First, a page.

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Prusa Joins 3MF Consortium

Josef Prusa announcing 3MF Consortium membership [Source: Prusa Research/YouTube]

Prusa Research quietly announced they’ve joined the 3MF Foundation in a live video this week.

In the company’s weekly “Prusa Live” YouTube show, CEO Josef Prusa announced some important news. He said:

“We became members of the 3MF Consortium, which is wonderful, and we have been pushing the 3MF for quite some time. This is a way we can influence its future and hopefully push for more standard ways to save additional stuff, not just 3D models into the 3MF files, for example, custom supports.”

You can hear the announcement, which begins at the 17 minute mark of the 73-minute episode, here yourself:

Prusa added:

“This is a big thing.”

And he’s quite correct, this is indeed a big thing.

3MF is an increasingly popular format for representing digital data for 3D printing. Its objectives are:

  • Complete: Containing all of the necessary model, material and property information in a single archive
  • Human Readable: Using common structures such as OPC, ZIP, and XML to ease development
  • Simple: A short, clear specification, making development easy and validation fast
  • Extensible: Leveraging XML namespaces allow for both public and private extensions while maintaining compatibility
  • Unambiguous: Clear language and conformance tests ensure a file is always consistent from digital to physical
  • Free: Access to and implementation of the 3MF specification is and will always be free of royalties, patents and licensing

Readers familiar with the old STL format will note that perhaps the only point that matches with 3MF is that they are both free. Otherwise, 3MF is massively superior to STL in almost all aspects.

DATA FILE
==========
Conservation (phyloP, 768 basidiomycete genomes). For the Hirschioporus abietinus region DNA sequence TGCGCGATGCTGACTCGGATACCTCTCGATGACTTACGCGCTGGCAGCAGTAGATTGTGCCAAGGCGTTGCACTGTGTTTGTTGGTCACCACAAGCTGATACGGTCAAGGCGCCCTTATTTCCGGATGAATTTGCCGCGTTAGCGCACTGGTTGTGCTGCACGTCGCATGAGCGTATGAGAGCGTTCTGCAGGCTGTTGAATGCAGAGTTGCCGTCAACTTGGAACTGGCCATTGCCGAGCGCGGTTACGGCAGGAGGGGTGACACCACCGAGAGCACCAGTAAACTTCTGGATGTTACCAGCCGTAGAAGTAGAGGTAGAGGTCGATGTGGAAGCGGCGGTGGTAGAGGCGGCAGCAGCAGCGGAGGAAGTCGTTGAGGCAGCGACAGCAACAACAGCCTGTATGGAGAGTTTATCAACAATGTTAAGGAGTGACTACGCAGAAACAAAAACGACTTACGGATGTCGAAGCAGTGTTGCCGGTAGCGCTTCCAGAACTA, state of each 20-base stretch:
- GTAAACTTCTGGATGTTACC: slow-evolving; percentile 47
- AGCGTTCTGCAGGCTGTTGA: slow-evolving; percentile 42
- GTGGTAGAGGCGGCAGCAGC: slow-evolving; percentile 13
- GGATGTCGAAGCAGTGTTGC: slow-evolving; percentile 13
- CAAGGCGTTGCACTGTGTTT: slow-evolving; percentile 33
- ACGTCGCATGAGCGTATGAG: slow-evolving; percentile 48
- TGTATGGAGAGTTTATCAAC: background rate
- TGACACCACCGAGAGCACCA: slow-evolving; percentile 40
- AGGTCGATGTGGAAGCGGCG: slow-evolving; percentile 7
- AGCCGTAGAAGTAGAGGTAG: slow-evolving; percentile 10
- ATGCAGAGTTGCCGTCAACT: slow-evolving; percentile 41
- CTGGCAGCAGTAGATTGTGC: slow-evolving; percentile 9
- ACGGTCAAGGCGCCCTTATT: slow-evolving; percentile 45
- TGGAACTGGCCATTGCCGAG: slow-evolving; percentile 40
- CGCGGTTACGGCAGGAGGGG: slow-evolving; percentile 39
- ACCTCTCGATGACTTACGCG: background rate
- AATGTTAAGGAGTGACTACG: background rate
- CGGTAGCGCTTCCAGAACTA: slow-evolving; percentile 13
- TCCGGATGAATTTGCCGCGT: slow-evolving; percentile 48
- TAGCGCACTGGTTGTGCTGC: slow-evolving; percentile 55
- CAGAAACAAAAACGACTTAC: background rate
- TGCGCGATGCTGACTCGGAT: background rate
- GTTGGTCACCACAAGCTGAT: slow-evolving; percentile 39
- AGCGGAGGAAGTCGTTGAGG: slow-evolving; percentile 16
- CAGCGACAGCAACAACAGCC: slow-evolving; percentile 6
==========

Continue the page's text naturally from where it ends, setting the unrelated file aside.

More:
STL was developed in the 1980s to support the rudimentary original 3D printers of that time. However, time has moved on and the deficiencies of STL have increasingly become problematic. A typical example of STL’s inadequacy is that it is entirely possible to create a syntactically valid STL file that presents an ambiguous and essentially unprintable 3D model. It’s because of this issue that “repair” applications and services exist.

If everyone used 3MF these and other problems would decrease significantly, but it’s a huge effort to move users, software and in some cases hardware to 3MF.

Prusa Research has been doing their part for several years by including 3MF capability within their popular PrusaSlicer. This software has proven so useful that’s it’s often used for non-Prusa 3D printers, and thus it carries 3MF power to a vast chunk of the 3D print universe.

3MF began as a way to solve the dilemma facing industry when using STL: the old format simply did not offer sufficient capabilities for use in modern manufacturing. While STL was almost sufficient for rough prototyping work, things look a lot different when moving to production, as the industry has been doing in the past few years. 3MF was necessary, and will be even more so in the future.

But you might wonder why Prusa Research chose to join the consortium directly: why could they not simply have used the format like everyone else?

The answer is that they hope to use their seat at the table to encourage the introduction of useful extensions to the file format standard. They seem to have a number of interesting ideas for allowing cross platform capabilities. For example, if you have a 3MF file sliced in Ultimaker Cura, you might be able to open it in PrusaSlicer and carry forward and adjust some of the properties in the file for use on a Prusa device. There are a great many possibilities here.

The members of the 3MF Consortium are largely dominated by big players that mostly focus on the needs of industry. However, with Prusa Research now at the table the topics of discussion could shift somewhat to the benefit of more casual 3D printer operators.

Via 3MF Consortium and Prusa Research

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